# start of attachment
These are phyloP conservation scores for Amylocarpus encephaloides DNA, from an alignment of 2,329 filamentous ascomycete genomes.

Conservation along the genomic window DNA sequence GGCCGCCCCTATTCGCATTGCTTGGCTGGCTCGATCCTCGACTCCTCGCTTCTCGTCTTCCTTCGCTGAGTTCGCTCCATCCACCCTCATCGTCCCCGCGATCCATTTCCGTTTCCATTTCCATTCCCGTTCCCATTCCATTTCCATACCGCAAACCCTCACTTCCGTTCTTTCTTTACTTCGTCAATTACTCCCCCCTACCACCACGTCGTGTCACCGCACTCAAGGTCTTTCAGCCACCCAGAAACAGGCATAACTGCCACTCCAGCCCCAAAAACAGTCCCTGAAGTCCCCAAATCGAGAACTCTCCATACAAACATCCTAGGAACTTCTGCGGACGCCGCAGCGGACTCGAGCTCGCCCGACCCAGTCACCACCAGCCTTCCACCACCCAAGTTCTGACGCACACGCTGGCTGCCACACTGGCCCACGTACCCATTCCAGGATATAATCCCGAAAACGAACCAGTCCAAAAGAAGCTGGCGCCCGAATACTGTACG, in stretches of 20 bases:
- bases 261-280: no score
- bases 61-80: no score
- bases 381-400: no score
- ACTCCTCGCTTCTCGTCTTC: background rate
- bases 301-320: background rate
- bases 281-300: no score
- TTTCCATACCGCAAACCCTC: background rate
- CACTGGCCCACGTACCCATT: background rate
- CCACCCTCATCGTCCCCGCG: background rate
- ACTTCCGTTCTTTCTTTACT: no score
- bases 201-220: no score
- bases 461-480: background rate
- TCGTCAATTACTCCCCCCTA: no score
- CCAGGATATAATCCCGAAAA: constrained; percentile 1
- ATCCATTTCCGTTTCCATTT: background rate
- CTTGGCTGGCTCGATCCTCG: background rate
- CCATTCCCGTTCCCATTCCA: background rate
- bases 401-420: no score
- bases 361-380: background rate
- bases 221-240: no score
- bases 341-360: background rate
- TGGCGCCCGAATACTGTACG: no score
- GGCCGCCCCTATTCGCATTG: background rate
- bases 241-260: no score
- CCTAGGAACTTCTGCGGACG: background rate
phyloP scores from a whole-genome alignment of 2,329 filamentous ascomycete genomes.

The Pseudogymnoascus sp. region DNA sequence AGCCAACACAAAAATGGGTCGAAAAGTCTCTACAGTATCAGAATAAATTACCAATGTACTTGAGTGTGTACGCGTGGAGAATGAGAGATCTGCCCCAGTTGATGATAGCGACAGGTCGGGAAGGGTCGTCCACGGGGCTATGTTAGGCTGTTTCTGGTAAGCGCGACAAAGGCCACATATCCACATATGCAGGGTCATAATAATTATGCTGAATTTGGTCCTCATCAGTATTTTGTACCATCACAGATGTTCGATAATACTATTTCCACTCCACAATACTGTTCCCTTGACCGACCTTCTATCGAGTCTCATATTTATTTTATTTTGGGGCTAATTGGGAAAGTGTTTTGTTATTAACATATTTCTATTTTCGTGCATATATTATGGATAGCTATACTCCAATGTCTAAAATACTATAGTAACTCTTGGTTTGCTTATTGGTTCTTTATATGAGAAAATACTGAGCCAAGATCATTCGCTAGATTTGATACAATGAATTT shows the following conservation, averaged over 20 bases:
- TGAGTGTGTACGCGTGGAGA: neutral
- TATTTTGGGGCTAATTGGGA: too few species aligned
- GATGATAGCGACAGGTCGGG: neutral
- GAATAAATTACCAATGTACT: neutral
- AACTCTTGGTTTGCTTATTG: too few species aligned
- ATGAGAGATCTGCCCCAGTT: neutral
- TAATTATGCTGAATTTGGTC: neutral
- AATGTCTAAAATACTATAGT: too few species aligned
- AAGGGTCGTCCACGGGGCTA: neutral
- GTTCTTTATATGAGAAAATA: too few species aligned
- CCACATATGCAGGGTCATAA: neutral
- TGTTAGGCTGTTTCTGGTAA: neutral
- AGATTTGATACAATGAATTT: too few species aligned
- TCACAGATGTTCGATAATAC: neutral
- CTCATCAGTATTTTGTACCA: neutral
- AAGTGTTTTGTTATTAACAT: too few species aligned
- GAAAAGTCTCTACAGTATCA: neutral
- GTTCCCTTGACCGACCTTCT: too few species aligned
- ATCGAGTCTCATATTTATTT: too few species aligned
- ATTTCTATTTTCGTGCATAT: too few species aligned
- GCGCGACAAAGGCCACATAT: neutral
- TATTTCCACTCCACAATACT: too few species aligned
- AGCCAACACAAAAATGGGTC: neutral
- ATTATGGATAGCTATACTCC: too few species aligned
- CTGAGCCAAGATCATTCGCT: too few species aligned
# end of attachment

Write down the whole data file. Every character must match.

These are phyloP conservation scores for Amylocarpus encephaloides DNA, from an alignment of 2,329 filamentous ascomycete genomes.

Conservation along the genomic window DNA sequence GGCCGCCCCTATTCGCATTGCTTGGCTGGCTCGATCCTCGACTCCTCGCTTCTCGTCTTCCTTCGCTGAGTTCGCTCCATCCACCCTCATCGTCCCCGCGATCCATTTCCGTTTCCATTTCCATTCCCGTTCCCATTCCATTTCCATACCGCAAACCCTCACTTCCGTTCTTTCTTTACTTCGTCAATTACTCCCCCCTACCACCACGTCGTGTCACCGCACTCAAGGTCTTTCAGCCACCCAGAAACAGGCATAACTGCCACTCCAGCCCCAAAAACAGTCCCTGAAGTCCCCAAATCGAGAACTCTCCATACAAACATCCTAGGAACTTCTGCGGACGCCGCAGCGGACTCGAGCTCGCCCGACCCAGTCACCACCAGCCTTCCACCACCCAAGTTCTGACGCACACGCTGGCTGCCACACTGGCCCACGTACCCATTCCAGGATATAATCCCGAAAACGAACCAGTCCAAAAGAAGCTGGCGCCCGAATACTGTACG, in stretches of 20 bases:
- bases 261-280: no score
- bases 61-80: no score
- bases 381-400: no score
- ACTCCTCGCTTCTCGTCTTC: background rate
- bases 301-320: background rate
- bases 281-300: no score
- TTTCCATACCGCAAACCCTC: background rate
- CACTGGCCCACGTACCCATT: background rate
- CCACCCTCATCGTCCCCGCG: background rate
- ACTTCCGTTCTTTCTTTACT: no score
- bases 201-220: no score
- bases 461-480: background rate
- TCGTCAATTACTCCCCCCTA: no score
- CCAGGATATAATCCCGAAAA: constrained; percentile 1
- ATCCATTTCCGTTTCCATTT: background rate
- CTTGGCTGGCTCGATCCTCG: background rate
- CCATTCCCGTTCCCATTCCA: background rate
- bases 401-420: no score
- bases 361-380: background rate
- bases 221-240: no score
- bases 341-360: background rate
- TGGCGCCCGAATACTGTACG: no score
- GGCCGCCCCTATTCGCATTG: background rate
- bases 241-260: no score
- CCTAGGAACTTCTGCGGACG: background rate
phyloP scores from a whole-genome alignment of 2,329 filamentous ascomycete genomes.

The Pseudogymnoascus sp. region DNA sequence AGCCAACACAAAAATGGGTCGAAAAGTCTCTACAGTATCAGAATAAATTACCAATGTACTTGAGTGTGTACGCGTGGAGAATGAGAGATCTGCCCCAGTTGATGATAGCGACAGGTCGGGAAGGGTCGTCCACGGGGCTATGTTAGGCTGTTTCTGGTAAGCGCGACAAAGGCCACATATCCACATATGCAGGGTCATAATAATTATGCTGAATTTGGTCCTCATCAGTATTTTGTACCATCACAGATGTTCGATAATACTATTTCCACTCCACAATACTGTTCCCTTGACCGACCTTCTATCGAGTCTCATATTTATTTTATTTTGGGGCTAATTGGGAAAGTGTTTTGTTATTAACATATTTCTATTTTCGTGCATATATTATGGATAGCTATACTCCAATGTCTAAAATACTATAGTAACTCTTGGTTTGCTTATTGGTTCTTTATATGAGAAAATACTGAGCCAAGATCATTCGCTAGATTTGATACAATGAATTT shows the following conservation, averaged over 20 bases:
- TGAGTGTGTACGCGTGGAGA: neutral
- TATTTTGGGGCTAATTGGGA: too few species aligned
- GATGATAGCGACAGGTCGGG: neutral
- GAATAAATTACCAATGTACT: neutral
- AACTCTTGGTTTGCTTATTG: too few species aligned
- ATGAGAGATCTGCCCCAGTT: neutral
- TAATTATGCTGAATTTGGTC: neutral
- AATGTCTAAAATACTATAGT: too few species aligned
- AAGGGTCGTCCACGGGGCTA: neutral
- GTTCTTTATATGAGAAAATA: too few species aligned
- CCACATATGCAGGGTCATAA: neutral
- TGTTAGGCTGTTTCTGGTAA: neutral
- AGATTTGATACAATGAATTT: too few species aligned
- TCACAGATGTTCGATAATAC: neutral
- CTCATCAGTATTTTGTACCA: neutral
- AAGTGTTTTGTTATTAACAT: too few species aligned
- GAAAAGTCTCTACAGTATCA: neutral
- GTTCCCTTGACCGACCTTCT: too few species aligned
- ATCGAGTCTCATATTTATTT: too few species aligned
- ATTTCTATTTTCGTGCATAT: too few species aligned
- GCGCGACAAAGGCCACATAT: neutral
- TATTTCCACTCCACAATACT: too few species aligned
- AGCCAACACAAAAATGGGTC: neutral
- ATTATGGATAGCTATACTCC: too few species aligned
- CTGAGCCAAGATCATTCGCT: too few species aligned